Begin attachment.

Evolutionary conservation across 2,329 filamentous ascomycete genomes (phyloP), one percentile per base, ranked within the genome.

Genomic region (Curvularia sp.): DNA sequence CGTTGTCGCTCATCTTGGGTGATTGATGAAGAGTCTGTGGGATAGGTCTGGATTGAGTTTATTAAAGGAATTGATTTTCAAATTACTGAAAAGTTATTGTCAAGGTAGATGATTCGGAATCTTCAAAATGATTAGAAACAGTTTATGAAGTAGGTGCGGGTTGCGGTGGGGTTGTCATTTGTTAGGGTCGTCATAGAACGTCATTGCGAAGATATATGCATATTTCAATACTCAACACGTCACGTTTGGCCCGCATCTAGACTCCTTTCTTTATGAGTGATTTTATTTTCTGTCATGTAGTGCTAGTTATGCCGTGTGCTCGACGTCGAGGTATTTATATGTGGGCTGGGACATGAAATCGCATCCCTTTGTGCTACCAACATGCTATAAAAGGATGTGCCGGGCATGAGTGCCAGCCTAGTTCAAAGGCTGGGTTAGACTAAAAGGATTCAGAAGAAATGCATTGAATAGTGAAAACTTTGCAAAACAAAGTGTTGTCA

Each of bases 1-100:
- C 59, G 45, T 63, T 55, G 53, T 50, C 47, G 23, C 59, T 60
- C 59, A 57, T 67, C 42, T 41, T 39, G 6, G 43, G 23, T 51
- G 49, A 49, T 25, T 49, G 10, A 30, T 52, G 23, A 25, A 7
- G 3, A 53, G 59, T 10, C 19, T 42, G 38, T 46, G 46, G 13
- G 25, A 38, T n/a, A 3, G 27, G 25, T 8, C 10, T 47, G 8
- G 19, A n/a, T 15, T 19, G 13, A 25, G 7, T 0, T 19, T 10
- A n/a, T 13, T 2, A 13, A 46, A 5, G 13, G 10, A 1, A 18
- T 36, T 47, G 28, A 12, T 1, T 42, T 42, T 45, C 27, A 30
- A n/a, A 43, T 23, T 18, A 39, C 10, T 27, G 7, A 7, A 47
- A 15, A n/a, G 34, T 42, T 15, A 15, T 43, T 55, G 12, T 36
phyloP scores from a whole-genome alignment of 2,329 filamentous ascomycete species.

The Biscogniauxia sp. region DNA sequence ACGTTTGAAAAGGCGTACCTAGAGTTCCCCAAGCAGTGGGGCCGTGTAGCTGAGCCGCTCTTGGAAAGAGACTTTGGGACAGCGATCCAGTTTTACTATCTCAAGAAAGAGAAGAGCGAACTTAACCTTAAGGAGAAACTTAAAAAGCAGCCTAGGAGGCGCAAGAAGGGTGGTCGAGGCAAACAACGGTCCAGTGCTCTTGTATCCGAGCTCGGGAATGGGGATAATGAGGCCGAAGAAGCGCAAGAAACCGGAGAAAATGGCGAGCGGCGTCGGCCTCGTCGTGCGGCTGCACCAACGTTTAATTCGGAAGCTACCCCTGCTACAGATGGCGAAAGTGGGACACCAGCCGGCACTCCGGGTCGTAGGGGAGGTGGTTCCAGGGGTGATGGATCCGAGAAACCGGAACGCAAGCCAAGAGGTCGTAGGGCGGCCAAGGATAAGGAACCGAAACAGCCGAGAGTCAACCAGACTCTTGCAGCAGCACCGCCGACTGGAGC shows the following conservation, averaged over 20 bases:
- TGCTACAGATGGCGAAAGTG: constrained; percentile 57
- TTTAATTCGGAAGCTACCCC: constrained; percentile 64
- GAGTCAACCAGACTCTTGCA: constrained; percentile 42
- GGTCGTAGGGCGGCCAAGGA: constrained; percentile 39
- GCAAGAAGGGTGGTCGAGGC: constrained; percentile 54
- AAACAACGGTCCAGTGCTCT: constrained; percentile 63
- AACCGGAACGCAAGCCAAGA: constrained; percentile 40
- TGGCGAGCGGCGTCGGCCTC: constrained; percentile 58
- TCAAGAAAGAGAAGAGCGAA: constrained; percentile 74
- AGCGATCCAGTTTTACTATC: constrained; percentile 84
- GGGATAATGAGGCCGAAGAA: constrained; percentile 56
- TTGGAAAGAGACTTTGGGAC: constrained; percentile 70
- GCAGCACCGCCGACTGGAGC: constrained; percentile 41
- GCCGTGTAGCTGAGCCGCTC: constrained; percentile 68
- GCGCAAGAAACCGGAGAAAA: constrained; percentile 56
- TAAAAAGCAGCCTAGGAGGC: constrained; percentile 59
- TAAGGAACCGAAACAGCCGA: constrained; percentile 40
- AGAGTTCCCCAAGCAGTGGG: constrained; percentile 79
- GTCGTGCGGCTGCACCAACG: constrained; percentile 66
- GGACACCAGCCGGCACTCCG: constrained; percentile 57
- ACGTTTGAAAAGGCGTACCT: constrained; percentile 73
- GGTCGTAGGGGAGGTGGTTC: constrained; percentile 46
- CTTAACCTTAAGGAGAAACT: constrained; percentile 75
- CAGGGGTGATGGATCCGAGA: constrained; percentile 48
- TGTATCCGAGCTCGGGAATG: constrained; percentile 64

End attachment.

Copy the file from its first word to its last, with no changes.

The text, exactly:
Evolutionary conservation across 2,329 filamentous ascomycete genomes (phyloP), one percentile per base, ranked within the genome.

Genomic region (Curvularia sp.): DNA sequence CGTTGTCGCTCATCTTGGGTGATTGATGAAGAGTCTGTGGGATAGGTCTGGATTGAGTTTATTAAAGGAATTGATTTTCAAATTACTGAAAAGTTATTGTCAAGGTAGATGATTCGGAATCTTCAAAATGATTAGAAACAGTTTATGAAGTAGGTGCGGGTTGCGGTGGGGTTGTCATTTGTTAGGGTCGTCATAGAACGTCATTGCGAAGATATATGCATATTTCAATACTCAACACGTCACGTTTGGCCCGCATCTAGACTCCTTTCTTTATGAGTGATTTTATTTTCTGTCATGTAGTGCTAGTTATGCCGTGTGCTCGACGTCGAGGTATTTATATGTGGGCTGGGACATGAAATCGCATCCCTTTGTGCTACCAACATGCTATAAAAGGATGTGCCGGGCATGAGTGCCAGCCTAGTTCAAAGGCTGGGTTAGACTAAAAGGATTCAGAAGAAATGCATTGAATAGTGAAAACTTTGCAAAACAAAGTGTTGTCA

Each of bases 1-100:
- C 59, G 45, T 63, T 55, G 53, T 50, C 47, G 23, C 59, T 60
- C 59, A 57, T 67, C 42, T 41, T 39, G 6, G 43, G 23, T 51
- G 49, A 49, T 25, T 49, G 10, A 30, T 52, G 23, A 25, A 7
- G 3, A 53, G 59, T 10, C 19, T 42, G 38, T 46, G 46, G 13
- G 25, A 38, T n/a, A 3, G 27, G 25, T 8, C 10, T 47, G 8
- G 19, A n/a, T 15, T 19, G 13, A 25, G 7, T 0, T 19, T 10
- A n/a, T 13, T 2, A 13, A 46, A 5, G 13, G 10, A 1, A 18
- T 36, T 47, G 28, A 12, T 1, T 42, T 42, T 45, C 27, A 30
- A n/a, A 43, T 23, T 18, A 39, C 10, T 27, G 7, A 7, A 47
- A 15, A n/a, G 34, T 42, T 15, A 15, T 43, T 55, G 12, T 36
phyloP scores from a whole-genome alignment of 2,329 filamentous ascomycete species.

The Biscogniauxia sp. region DNA sequence ACGTTTGAAAAGGCGTACCTAGAGTTCCCCAAGCAGTGGGGCCGTGTAGCTGAGCCGCTCTTGGAAAGAGACTTTGGGACAGCGATCCAGTTTTACTATCTCAAGAAAGAGAAGAGCGAACTTAACCTTAAGGAGAAACTTAAAAAGCAGCCTAGGAGGCGCAAGAAGGGTGGTCGAGGCAAACAACGGTCCAGTGCTCTTGTATCCGAGCTCGGGAATGGGGATAATGAGGCCGAAGAAGCGCAAGAAACCGGAGAAAATGGCGAGCGGCGTCGGCCTCGTCGTGCGGCTGCACCAACGTTTAATTCGGAAGCTACCCCTGCTACAGATGGCGAAAGTGGGACACCAGCCGGCACTCCGGGTCGTAGGGGAGGTGGTTCCAGGGGTGATGGATCCGAGAAACCGGAACGCAAGCCAAGAGGTCGTAGGGCGGCCAAGGATAAGGAACCGAAACAGCCGAGAGTCAACCAGACTCTTGCAGCAGCACCGCCGACTGGAGC shows the following conservation, averaged over 20 bases:
- TGCTACAGATGGCGAAAGTG: constrained; percentile 57
- TTTAATTCGGAAGCTACCCC: constrained; percentile 64
- GAGTCAACCAGACTCTTGCA: constrained; percentile 42
- GGTCGTAGGGCGGCCAAGGA: constrained; percentile 39
- GCAAGAAGGGTGGTCGAGGC: constrained; percentile 54
- AAACAACGGTCCAGTGCTCT: constrained; percentile 63
- AACCGGAACGCAAGCCAAGA: constrained; percentile 40
- TGGCGAGCGGCGTCGGCCTC: constrained; percentile 58
- TCAAGAAAGAGAAGAGCGAA: constrained; percentile 74
- AGCGATCCAGTTTTACTATC: constrained; percentile 84
- GGGATAATGAGGCCGAAGAA: constrained; percentile 56
- TTGGAAAGAGACTTTGGGAC: constrained; percentile 70
- GCAGCACCGCCGACTGGAGC: constrained; percentile 41
- GCCGTGTAGCTGAGCCGCTC: constrained; percentile 68
- GCGCAAGAAACCGGAGAAAA: constrained; percentile 56
- TAAAAAGCAGCCTAGGAGGC: constrained; percentile 59
- TAAGGAACCGAAACAGCCGA: constrained; percentile 40
- AGAGTTCCCCAAGCAGTGGG: constrained; percentile 79
- GTCGTGCGGCTGCACCAACG: constrained; percentile 66
- GGACACCAGCCGGCACTCCG: constrained; percentile 57
- ACGTTTGAAAAGGCGTACCT: constrained; percentile 73
- GGTCGTAGGGGAGGTGGTTC: constrained; percentile 46
- CTTAACCTTAAGGAGAAACT: constrained; percentile 75
- CAGGGGTGATGGATCCGAGA: constrained; percentile 48
- TGTATCCGAGCTCGGGAATG: constrained; percentile 64